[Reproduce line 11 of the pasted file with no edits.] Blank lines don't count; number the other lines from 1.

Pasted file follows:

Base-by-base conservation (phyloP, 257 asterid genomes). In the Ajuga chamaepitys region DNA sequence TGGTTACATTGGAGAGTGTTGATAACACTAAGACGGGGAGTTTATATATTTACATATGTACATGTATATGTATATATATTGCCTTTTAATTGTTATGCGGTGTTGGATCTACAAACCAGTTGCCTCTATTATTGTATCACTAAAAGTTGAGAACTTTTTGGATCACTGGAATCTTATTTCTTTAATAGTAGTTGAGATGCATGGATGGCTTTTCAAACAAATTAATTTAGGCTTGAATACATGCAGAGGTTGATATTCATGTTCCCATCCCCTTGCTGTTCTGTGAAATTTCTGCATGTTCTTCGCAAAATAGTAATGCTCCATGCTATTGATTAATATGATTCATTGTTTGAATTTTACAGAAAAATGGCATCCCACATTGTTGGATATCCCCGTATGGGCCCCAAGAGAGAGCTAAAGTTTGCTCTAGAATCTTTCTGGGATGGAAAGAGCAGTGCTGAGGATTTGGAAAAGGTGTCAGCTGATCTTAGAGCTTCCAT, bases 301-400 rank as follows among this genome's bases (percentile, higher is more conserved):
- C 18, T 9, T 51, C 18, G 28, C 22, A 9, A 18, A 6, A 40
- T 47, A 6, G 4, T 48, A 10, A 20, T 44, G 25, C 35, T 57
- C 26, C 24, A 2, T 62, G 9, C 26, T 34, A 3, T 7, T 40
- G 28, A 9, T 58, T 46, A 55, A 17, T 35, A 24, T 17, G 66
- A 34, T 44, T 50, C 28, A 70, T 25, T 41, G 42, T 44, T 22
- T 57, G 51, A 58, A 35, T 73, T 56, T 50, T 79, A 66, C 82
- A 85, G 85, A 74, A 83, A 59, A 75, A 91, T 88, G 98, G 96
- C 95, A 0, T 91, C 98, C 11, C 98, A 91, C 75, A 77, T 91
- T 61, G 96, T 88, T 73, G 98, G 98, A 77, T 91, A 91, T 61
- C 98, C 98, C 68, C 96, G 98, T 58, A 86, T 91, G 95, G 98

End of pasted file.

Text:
- C 98, C 98, C 68, C 96, G 98, T 58, A 86, T 91, G 95, G 98